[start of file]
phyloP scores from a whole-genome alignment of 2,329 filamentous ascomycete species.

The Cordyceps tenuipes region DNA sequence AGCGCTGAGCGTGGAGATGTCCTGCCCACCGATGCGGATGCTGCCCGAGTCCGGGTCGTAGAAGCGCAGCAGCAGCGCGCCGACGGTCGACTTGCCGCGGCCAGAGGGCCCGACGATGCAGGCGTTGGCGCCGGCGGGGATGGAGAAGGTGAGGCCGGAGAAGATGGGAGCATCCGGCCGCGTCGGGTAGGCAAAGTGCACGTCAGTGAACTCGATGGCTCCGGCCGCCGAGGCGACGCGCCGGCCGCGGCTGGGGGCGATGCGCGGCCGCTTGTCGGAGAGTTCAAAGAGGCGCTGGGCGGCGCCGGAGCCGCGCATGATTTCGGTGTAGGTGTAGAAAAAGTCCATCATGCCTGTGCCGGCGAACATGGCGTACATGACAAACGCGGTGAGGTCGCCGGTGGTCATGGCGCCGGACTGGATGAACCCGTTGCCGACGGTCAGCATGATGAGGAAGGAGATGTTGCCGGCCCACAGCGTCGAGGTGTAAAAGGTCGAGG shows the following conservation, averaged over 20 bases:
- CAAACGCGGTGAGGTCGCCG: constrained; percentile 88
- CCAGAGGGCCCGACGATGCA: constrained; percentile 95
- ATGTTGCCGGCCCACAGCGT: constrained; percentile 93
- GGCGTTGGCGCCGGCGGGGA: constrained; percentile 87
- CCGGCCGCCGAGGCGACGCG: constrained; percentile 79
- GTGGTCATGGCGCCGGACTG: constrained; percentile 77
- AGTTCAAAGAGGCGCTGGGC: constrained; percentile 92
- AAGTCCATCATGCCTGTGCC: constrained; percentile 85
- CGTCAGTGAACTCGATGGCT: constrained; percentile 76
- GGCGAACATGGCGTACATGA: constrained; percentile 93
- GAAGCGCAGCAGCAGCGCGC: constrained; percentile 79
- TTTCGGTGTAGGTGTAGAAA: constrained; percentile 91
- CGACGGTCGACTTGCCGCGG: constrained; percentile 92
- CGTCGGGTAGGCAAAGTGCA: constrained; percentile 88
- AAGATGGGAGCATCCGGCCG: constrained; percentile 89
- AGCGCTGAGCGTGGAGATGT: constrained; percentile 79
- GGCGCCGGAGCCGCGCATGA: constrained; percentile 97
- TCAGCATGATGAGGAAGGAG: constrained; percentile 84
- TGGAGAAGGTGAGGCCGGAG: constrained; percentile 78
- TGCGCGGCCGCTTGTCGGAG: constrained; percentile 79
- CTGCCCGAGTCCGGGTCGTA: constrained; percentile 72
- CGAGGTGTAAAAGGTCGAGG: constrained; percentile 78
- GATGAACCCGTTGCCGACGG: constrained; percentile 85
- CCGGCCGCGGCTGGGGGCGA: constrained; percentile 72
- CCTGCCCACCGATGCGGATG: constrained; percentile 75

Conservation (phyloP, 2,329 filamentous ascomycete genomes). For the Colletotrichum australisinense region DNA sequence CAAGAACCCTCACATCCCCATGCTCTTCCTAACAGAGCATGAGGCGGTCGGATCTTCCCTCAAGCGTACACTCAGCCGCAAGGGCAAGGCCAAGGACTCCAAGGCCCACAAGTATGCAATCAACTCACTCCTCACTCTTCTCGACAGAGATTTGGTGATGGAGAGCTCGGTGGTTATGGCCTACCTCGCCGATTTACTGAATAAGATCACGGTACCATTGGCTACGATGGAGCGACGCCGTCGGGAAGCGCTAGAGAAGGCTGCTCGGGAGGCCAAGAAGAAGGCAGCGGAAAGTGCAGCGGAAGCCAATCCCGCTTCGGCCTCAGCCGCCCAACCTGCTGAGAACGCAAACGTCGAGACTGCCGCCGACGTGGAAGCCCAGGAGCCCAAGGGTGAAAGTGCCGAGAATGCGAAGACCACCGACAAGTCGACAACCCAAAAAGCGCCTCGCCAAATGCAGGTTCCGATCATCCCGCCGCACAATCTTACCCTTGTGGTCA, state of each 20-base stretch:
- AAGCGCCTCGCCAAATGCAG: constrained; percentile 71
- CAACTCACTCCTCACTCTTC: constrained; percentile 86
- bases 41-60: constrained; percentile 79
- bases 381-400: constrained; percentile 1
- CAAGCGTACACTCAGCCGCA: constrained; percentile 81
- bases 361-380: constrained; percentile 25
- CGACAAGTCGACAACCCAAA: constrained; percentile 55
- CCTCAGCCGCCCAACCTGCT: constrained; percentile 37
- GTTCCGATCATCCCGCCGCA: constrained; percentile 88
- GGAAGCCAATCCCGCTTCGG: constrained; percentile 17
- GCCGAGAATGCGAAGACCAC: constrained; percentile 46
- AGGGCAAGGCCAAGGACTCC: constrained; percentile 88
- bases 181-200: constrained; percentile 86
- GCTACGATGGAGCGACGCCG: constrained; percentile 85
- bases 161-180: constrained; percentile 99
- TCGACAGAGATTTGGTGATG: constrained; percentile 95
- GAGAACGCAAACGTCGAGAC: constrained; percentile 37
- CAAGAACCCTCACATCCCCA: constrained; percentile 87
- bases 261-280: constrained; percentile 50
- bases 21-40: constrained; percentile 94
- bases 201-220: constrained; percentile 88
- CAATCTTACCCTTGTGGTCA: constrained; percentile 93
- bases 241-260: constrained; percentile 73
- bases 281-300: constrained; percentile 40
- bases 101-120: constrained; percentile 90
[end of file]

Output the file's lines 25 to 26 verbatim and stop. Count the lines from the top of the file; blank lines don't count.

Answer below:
- GATGAACCCGTTGCCGACGG: constrained; percentile 85
- CCGGCCGCGGCTGGGGGCGA: constrained; percentile 72